Fedorov vs. Selanne
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03-15-2013, 10:32 PM
Join Date: Dec 2010
Originally Posted by
eva unit zero
How many points did Lindros score in the 1997 Finals exactly? Three? And Fedorov? Six, you say?
How exactly is that Lindros outperforming Fedorov?
Wait. Are we talking about total performance over four rounds or aren't we? Because when I posted the PPG stats over Fedorov's four year run, I was told it was harder to produce over all four rounds. Now, its best round of the playoffs, is it?
Does that mean we can now remove Fedorov and his four point final in 1995 from his 'run' of great playoffs?
People love to rank Crosby as "the best player in hockey the past few years" based on what-ifs. Are we rating on which player was better overall or which player scored better in the regular season? Because that's a different question with a different answer.
We're rating best overall. My issue is that Fedorov is consitently portrayed as this all-time two-way center and he simply wasn't.
The onset of the DPE right during his prime didn't help either; if the 90s post-96 were similar scoring levels to before 96, it's likely that Fedorov is higher on the 1990s scoring lists.
The onset of the DPE has NOTHING to do with Fedorov only managing to finish twice in the top ten of scoring.
This is a thread asking the question "Who's better, a defensive center with significant offensive skill, or an offensive winger?"
Somehow, I see that being a primarily opinion-based question.
And it moves out of the realm of opinion when some people wildly overrate one of those players.
At even strength, that's basically true. Obviously there's the power play, but as I have stated, Fedorov generally did not play with Yzerman and Shanahan.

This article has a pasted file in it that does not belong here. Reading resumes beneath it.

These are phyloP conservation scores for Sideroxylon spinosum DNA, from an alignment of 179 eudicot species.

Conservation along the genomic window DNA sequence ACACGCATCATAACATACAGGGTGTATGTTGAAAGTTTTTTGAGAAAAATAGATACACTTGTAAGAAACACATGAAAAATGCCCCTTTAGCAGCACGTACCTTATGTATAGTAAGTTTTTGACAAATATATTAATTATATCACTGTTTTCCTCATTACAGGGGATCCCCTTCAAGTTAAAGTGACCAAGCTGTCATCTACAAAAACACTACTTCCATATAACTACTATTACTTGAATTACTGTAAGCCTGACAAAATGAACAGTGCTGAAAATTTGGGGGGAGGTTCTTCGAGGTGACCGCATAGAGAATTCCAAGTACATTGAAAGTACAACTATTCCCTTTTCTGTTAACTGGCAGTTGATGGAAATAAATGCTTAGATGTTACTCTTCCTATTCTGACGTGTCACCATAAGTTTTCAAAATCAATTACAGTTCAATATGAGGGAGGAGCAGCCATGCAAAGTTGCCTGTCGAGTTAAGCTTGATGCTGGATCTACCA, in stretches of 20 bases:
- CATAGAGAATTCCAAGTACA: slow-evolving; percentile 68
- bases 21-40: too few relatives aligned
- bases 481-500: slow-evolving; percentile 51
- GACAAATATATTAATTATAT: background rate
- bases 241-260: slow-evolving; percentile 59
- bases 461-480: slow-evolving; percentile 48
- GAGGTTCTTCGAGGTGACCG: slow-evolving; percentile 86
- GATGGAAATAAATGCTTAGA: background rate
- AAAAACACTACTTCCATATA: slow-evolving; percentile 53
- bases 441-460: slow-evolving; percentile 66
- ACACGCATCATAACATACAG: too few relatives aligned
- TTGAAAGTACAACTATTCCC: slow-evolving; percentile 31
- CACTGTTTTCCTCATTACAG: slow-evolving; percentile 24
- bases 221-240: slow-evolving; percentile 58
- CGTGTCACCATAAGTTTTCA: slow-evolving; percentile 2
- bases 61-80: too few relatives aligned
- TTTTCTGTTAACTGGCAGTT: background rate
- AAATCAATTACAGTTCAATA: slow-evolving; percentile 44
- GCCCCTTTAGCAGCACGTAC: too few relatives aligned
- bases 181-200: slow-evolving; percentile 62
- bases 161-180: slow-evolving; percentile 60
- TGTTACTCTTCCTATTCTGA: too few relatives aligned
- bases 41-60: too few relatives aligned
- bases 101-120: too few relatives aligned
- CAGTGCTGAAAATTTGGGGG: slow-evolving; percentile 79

Let's forget Yzerman for a second. Larionov (at 36 years old!) has the same PPG as Fedorov in 1997, then has a better PPG in 1999 when he's even older. Now, if Fedorov is getting the same opportunities as everyone else, why is he getting consistently outscored by an older Yzerman and on occassion by an ancient Larionov?
You know the Red Wings better than I do, and you're saying that they got pretty much the same opportunities, so how can that possibly happen to an elite-level talent like Fedorov? Systems are the same. Opportunities are the same. Fedorov had
else on the ice with him on the power-play right? I mean, they weren't just sending him out there by himself, were they?
Again. I know he's good defensively. I know he's good in the playoffs. But come on! At some point offense counts for something.
Fedorov's age when he left Detroit for Anaheim: 33 years, 7 months.
Guy Lafleur's age when he retired midseason, after posting only 5 points in 19 games: 33 years, 2 months.
Bobby Clarke's age upon retirement: 34 years, 7 months.
Pavel Bure's retirement age: 32y, 1m.
Peter Forsberg, the first time: 34y, 9m.
You use two examples of guys from an era when almost no one played that long, and two guys with serious injury problems.
Bure played a combined 107 games in the two years leading up to his retirement. Forsberg was four years removed from being able to hit 75 games in a season. Fedorov played 75, 80 and 81 games in his last three seasons in Detroit, and 80 his first in Anaheim. Not comparable.
Healthy, elite centers of Fedorov's era and their production at that age?
Joe Sakic- 87 points
Ron Francis- 87 points
Adam Oates- 82 points
Mats Sundin- 78 points
Mike Modano- 77 points (in 78 games)
Fedorov had 65! You know where that puts him on the list for that age, in that era (era being 1996-1997 to the 2004 lockout. Essentially, the DPE)? Eleventh. Between Craig Conroy and Rod Brind'Amour (there's that name again).
That's Fedorov healthy on a team with as much ice-time as he could possibly want, no left-wing lock, no line-rolling. . . and he's producing like Rod Brind'Amour. And yet, judging by the pro-Fedorov crowd in this thread, he's easily better than all those names, give or take a Joe Sakic. (And the only guy by that age who was not great defensively was Sundin)
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